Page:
New names to know for 2018

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Much has been made in recent weeks — and deservingly so — of JUCO transfer quarterback Jack Abraham and freshman center Trace Clopton as they prepare to make their first career starts for the Golden Eagles. However, there are quite a few more newcomers on both sides of the ball that are expected to contribute early and often in 2018. With a very talented recruiting class joining the roster, fans should get used to hearing the Voice of the Golden Eagles, John Cox, calling a few new names on Saturdays this fall at M.M. Roberts Stadium.

On offense the Golden Eagles’ young receiving corps will receive a much needed boost in depth from a couple of promising transfers.

De’Michael Harris became the first commit of Coach Hopson’s 2018 recruiting class in April 2017. The 5’9” speedster led Hinds Community College in all-purpose yards in both his freshman and sophomore seasons as a member of the team. He also scored a special teams touchdown as the Eagles’ main kick returner.

Harris had quite a successful track career in high school, winning the MAIS state title in the 100 (10.55), 200 (20.8) and 400-meter (47.96) races. Expect Offensive Coordinator Shannon Dawson to find opportunities to get Harris in space and allow him to showcase his incredible speed.

“[Harris is] a slot receiver that’s really, really fast,” Coach Jay Hopson said. “He runs a 10.4 100-meter, so he can really fly. He has that extra gear, and that’s really exciting. Not only is he a dynamic receiver with a lot of speed, but he’s also a great kick returner, too, so he’s a dual-threat guy.”

Neil McLaurin, a 6’2” transfer from Southwest Mississippi Community College, offers both size and athleticism that the Golden Eagles will look to utilize in many aspects of their game.

Named first team All-South by the MACJC and second team returner, McLaurin finished No. 2 at the NJCAA level with 181.9 all-purpose yards per game and was also No. 5 in receiving with an average of 86 yards per game.

The Laurel native was a successful dual-threat quarterback through high school and his freshman year at Southwest, giving him a level of versatility that Coach Hopson and his staff plan to use in various ways over the next two seasons.

“He’s a playmaker,” Hopson said when asked about McLaurin’s potential with the team. “He’s one of those guys where the film speaks for itself, you know. Neil’s a guy that can go the distance and be an immediate impact, big time playmaker. And he’s a local guy, too, which I always love, so you know we’ve got us a local, South Mississippi guy that we think is going to be a big time playmaker.”

Both Harris and McLaurin are primed to see the field often and be given opportunity to make plays.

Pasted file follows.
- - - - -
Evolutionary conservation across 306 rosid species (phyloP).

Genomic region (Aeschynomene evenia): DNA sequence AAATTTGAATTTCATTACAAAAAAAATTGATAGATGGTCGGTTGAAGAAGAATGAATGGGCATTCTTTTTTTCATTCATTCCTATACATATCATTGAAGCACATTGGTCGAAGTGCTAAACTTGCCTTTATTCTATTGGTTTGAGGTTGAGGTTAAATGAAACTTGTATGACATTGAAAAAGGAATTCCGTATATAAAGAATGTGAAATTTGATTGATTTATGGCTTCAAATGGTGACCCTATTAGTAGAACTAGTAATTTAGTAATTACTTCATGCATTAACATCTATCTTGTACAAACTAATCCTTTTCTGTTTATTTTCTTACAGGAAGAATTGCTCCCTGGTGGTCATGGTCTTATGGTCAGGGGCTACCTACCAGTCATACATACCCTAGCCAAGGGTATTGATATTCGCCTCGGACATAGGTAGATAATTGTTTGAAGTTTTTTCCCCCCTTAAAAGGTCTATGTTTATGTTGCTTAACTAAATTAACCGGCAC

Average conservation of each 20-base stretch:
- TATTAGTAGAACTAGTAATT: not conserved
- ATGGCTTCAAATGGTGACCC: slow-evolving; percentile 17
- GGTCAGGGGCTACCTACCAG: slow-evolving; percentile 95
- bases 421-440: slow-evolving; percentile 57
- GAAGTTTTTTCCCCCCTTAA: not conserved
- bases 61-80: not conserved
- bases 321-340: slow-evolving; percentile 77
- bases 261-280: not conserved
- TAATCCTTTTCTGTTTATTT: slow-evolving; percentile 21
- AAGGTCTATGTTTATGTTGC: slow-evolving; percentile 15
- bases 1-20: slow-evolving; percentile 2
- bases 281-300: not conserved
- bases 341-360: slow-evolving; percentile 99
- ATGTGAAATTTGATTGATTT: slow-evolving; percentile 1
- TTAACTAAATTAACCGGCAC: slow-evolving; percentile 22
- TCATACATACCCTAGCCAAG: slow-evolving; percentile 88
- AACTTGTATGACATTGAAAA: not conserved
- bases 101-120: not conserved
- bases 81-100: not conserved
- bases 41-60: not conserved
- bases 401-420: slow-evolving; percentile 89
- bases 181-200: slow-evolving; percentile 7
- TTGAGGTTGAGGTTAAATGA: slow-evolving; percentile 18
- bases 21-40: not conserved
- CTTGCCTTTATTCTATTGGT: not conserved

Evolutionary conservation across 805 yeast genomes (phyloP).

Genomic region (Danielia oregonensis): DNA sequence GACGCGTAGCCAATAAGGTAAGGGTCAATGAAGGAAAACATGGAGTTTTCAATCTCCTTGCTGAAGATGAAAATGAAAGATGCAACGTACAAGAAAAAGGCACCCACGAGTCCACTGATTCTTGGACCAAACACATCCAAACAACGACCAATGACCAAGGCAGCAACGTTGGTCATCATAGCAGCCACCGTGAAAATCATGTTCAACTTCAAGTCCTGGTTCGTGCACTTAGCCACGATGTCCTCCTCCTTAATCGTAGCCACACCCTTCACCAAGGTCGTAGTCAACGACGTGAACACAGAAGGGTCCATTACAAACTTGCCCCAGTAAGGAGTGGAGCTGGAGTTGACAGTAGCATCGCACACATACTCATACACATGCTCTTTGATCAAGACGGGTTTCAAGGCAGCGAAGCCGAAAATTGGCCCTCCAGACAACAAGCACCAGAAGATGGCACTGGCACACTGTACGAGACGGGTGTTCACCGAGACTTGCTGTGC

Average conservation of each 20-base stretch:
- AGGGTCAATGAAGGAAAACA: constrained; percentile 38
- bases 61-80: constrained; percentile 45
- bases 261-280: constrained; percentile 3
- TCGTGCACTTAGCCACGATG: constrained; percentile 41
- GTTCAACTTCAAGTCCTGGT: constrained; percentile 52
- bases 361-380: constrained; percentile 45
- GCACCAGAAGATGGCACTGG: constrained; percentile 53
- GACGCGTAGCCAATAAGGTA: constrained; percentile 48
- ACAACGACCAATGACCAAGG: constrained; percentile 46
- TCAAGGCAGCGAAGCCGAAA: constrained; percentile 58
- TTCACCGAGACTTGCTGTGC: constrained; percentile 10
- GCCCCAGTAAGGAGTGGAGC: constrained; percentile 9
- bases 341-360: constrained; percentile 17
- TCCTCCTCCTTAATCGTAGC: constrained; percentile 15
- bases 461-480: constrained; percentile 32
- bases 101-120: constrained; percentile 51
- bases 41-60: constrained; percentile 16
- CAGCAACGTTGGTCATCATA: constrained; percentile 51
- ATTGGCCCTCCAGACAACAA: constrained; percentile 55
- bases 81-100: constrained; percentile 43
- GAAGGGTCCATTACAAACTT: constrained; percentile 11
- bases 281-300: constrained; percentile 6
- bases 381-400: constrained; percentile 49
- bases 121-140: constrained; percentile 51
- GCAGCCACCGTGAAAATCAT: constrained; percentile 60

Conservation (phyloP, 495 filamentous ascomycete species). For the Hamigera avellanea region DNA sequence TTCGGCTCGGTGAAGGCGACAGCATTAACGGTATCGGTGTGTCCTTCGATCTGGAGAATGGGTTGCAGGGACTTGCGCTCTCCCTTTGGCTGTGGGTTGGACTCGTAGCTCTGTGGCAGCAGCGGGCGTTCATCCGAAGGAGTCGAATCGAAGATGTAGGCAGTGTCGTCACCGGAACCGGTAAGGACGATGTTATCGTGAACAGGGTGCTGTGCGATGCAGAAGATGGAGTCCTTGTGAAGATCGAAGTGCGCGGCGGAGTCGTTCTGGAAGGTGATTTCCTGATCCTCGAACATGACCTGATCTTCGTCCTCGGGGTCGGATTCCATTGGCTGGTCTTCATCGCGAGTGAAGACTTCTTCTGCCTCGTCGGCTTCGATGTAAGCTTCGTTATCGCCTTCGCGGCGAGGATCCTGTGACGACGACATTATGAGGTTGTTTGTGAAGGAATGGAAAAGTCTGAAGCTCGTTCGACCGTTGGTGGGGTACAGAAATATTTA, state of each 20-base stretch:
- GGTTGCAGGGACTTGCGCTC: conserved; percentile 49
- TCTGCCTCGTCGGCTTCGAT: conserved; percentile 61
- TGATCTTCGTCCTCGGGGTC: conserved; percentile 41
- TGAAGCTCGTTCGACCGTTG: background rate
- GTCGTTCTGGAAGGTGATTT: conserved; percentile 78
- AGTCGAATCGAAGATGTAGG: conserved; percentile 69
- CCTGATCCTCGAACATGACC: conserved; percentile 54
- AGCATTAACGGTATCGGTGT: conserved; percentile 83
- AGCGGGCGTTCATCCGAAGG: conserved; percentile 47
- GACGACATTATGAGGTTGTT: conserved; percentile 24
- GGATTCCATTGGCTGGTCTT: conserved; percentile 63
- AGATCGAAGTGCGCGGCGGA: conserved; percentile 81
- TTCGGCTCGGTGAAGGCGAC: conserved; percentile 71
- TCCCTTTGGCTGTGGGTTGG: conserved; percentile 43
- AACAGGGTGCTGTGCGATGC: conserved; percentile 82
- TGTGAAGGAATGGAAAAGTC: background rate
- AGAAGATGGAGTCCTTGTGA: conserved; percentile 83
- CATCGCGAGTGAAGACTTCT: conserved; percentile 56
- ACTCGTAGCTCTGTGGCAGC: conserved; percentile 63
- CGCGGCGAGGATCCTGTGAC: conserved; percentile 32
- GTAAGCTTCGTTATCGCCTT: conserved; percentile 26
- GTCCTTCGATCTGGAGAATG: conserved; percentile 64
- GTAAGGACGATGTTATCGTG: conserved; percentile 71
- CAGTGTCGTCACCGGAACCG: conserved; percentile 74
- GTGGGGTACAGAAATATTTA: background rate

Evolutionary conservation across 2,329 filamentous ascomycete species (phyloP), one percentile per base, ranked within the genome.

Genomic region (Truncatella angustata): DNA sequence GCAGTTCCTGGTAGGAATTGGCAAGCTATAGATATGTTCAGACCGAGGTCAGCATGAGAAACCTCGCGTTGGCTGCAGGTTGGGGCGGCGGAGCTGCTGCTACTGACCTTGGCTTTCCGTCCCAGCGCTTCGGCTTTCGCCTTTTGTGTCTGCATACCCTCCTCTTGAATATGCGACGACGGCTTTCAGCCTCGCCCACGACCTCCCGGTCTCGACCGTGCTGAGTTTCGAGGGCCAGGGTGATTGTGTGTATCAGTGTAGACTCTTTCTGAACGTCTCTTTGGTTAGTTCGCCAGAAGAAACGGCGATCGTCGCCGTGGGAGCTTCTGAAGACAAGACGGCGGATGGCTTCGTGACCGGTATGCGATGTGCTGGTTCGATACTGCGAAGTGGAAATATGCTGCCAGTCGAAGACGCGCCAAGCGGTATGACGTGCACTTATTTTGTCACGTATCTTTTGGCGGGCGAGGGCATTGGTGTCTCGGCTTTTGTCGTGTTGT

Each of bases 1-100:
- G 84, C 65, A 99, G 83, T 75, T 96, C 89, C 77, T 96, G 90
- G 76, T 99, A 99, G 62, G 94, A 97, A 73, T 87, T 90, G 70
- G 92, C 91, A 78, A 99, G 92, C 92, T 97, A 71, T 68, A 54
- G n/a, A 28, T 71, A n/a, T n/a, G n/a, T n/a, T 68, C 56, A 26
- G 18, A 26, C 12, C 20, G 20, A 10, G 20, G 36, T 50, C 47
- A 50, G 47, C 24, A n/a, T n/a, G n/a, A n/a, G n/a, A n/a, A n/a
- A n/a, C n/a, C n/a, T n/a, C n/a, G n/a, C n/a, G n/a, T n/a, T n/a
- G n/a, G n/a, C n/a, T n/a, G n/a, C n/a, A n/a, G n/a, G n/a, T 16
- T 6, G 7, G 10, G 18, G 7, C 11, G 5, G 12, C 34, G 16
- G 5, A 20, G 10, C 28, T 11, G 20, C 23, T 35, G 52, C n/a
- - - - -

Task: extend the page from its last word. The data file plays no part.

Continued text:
The Golden Eagles defensive secondary will see contributions from a few newcomers as well, one in particular being JUCO transfer Ty Williams, whom Coach Hopson has vocally acknowledged as “the best corner in Mississippi.”

At East Mississippi Community College, Williams helped lead the Lions to back-to-back state titles and a 2017 NJCAA Championship. As a sophomore he led the secondary with three interceptions, a fumble recovery, and 41 solo tackles. In the national championship game, he snagged a game-changing 49-yard pick six, helping the Lions win 31-28 over No. 2 Arizona Western.

6’1” safety Ky’el Hemby has also made headlines this fall with an impressive, physical style of play that Jay Hopson’s “Nasty Bunch” defense is known for utilizing. With 81 tackles, an interception, and a forced fumble in 12 games with Iowa Western Community College, Hemby has the potential to bring a lot of toughness to the defensive unit, according to Defensive Coordinator Tim Billings.

After quickly learning the system, Hemby began earning playing time with the first string unit throughout fall camp and is expected to play a large role for the group in 2018.

“We know there may be – but you know hopefully not – but there may be some growing pains early,” Billings said of his new young secondary members. “That’s why it’s vital for our front seven to give the secondary some time to grow up a little bit, especially early in the first couple games in the season.”

Billings expressed his vote of confidence in the new players’ abilities to grow as the season progresses.

“I think our back end is as talented as it’s been since I’ve been here; they just don’t have any experience outside of Picasso,” Billings said. “With repetition they’ll gain more experience, and with more experience they’ll gain more confidence, so I think that group is talented and I’m not worried about them whatsoever.”